As I have mentioned in prior posts, she has said “I know deep down in my sanctified soul that he did not take a bullet for same-sex unions.” That’s a hell of a way to carry on her father’s promotion of inclusion, diversity and equality.
This morning, CNN had one of those question of the day features, asking for email responses to the question “Has the message of hope, peace and advancement espoused by Dr. King been diluted over the years?” and they had both Bernice King and fellow homophobe Bishop Eddie Long, senior pastor of the New Birth Baptist Church near Atlanta, to speak about Dr. King’s message. Boy I wanted to hurl.
Long, in particular has made some memorable comments about homos — and human anatomy.
Woman is the soul of man. She is his flesh consciousness. In essence, God made Eve to help Adam replenish the earth. Woman has the canal…everything else is an exit. God had to separate Adam and Eve where they connected so he could tell them to reconnect in covenant to duplicate Him. In Christ, God puts his seed in us. Any other way is a spiritual abortion. Cloning, Homosexuality and Lesbianism are spiritual abortions. Homosexuality is a manifestation of the fallen man.”
In 2004 Long organized a march with his 25,000 megachurch in Atlanta (Bernice King helped lead it as well), bringing thousands of people into streets, with its first goal promoting an amendment to ”fully protect marriage between one man and one woman.”
Now that’s expansive thinking in today’s “mainstream” civil rights leadership, huh?
Today on CNN’s Weekend Sunday there were no questions asked of either Long or Bernice King about the controversy over homo-bigotry in the black community and how it can be reconciled with Dr. King’s legacy (as well as Coretta Scott King’s support of gay rights). The topic was completely ignored; it was a complete puff piece interview by CNN newsreader Tony Scott. There’s not anything worth re-posting here, but here’s the transcript if you have time to burn.
Another of those recognized by NGLTF is Alexander Robinson, who has an op-ed on Dr. King over at 365gay.com.
Many have speculated what Dr. King, if he had lived, would think about the current state of American affairs. What would Dr. King say or more importantly do to address the disgraceful fact that African Americans account for 49 pe
rcent of the diagnosed cases of AIDS in the United States , or that over 41 million Americans do not have health insurance, and that more than one-third of children in the United States live at or near poverty? What would Dr. King say about our gay civil rights movement?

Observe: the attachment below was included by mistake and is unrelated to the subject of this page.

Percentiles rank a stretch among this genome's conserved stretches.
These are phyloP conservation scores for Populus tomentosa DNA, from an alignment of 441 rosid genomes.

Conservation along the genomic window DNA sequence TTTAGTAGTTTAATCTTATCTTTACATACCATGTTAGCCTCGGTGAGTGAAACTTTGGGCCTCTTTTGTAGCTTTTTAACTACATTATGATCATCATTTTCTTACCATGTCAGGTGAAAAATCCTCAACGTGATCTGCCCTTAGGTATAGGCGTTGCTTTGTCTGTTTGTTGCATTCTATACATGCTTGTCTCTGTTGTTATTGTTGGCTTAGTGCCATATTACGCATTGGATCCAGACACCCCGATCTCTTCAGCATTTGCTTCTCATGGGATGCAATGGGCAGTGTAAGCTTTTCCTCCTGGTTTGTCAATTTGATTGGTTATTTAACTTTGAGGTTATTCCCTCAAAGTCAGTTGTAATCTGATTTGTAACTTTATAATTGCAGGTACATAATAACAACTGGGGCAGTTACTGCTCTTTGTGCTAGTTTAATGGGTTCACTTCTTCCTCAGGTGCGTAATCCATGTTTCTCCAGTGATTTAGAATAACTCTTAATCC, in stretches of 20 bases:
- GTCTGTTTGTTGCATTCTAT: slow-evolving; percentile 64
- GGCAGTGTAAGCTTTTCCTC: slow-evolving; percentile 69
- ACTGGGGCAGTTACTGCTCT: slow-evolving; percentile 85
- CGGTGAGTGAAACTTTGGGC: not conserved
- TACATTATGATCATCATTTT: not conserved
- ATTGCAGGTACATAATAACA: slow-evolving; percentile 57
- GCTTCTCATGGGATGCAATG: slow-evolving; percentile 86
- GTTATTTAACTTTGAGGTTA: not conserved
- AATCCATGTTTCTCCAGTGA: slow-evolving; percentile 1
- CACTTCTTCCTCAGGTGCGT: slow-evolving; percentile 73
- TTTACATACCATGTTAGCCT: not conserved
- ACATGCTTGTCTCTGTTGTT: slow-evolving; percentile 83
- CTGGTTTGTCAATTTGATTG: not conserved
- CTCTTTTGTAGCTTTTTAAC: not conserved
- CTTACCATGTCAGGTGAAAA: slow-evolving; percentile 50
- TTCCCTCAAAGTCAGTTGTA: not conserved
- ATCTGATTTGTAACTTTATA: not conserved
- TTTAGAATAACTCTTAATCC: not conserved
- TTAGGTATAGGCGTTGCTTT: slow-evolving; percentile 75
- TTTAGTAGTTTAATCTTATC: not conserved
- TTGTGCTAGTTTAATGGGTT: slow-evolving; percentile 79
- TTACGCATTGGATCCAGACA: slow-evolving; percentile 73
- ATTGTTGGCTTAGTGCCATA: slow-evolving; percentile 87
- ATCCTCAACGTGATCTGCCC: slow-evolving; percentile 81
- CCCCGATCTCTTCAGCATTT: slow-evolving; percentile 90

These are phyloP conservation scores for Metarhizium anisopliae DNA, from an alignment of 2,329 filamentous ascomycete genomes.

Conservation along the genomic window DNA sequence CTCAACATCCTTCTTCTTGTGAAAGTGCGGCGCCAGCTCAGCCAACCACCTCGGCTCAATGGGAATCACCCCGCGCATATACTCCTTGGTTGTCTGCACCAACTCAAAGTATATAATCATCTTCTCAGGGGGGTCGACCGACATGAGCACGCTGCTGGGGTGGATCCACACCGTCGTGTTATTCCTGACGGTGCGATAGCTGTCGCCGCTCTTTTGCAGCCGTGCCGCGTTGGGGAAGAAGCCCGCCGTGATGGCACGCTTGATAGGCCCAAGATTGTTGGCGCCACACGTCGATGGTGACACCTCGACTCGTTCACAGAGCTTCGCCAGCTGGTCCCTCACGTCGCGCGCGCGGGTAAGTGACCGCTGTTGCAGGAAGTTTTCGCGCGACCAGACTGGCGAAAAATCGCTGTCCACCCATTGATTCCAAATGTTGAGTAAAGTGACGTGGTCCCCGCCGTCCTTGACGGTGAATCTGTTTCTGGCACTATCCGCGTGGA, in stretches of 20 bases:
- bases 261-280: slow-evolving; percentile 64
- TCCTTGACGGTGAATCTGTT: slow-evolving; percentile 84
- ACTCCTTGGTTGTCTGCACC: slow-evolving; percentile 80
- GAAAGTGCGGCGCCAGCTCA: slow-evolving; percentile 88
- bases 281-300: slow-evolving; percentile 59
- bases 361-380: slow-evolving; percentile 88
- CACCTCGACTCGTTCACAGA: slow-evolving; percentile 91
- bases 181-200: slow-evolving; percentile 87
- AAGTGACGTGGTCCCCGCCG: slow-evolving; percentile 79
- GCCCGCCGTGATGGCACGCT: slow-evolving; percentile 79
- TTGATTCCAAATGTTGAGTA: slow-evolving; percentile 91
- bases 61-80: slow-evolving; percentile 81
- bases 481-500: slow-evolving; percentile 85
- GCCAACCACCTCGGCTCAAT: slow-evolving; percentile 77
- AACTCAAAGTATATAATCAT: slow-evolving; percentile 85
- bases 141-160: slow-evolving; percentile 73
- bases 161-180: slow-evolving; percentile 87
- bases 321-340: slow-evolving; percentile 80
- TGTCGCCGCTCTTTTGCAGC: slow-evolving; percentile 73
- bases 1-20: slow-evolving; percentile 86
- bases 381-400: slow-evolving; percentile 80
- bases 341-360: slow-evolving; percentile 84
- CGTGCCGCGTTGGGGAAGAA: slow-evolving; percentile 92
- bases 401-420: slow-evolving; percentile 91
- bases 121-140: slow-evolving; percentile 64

While I do not know the answer, I am sure he would not, like Rev. Herbert Lusk, II*, pastor of the Greater Exodus Baptist Church in Philadelphia, suggest that prohibiting “same-sex marriage, combating assisted suicide and abortions for minors, and supporting prayer and Christmas celebrations in schools,” should be priorities of our courts, the black church and black communities.
Dr. King never addressed issues of homosexuality in public. However, Dr. King had a long-term alliance and friendship with Bayard Rustin, an openly gay man, who organized the 1963 march in Washington and was one of the most important figures in the Civil Rights Movement’s general history. Dr. King personally did not shun Bayard because of his homosexuality. This, of course, is consistent with Dr. King’s belief that an individual should be judged by the “content of one’s character.”
Dr. King said that we are all “tied together in a single garment of destiny” and that he believed that he could never be what he “ought to be” until we all are allowed to be what we “ought to be.”
Dr. King was a dream catcher-catching and expressing the good ideas, dreams and visions of the people and casting off the evil. Dr. King’s dreams were of unity, selflessness, charity and equality.
* Herb Lusk is another pastor at the faith-based trough. He had his coffers filled with a cool million by the Administration to run faith-based initiatives, and he gave the invocation at the 2000 Republican convention. Lusk called Bush’s 2004 win “a great victory.” His church hosted Justice Sunday III, and he was a featured speaker.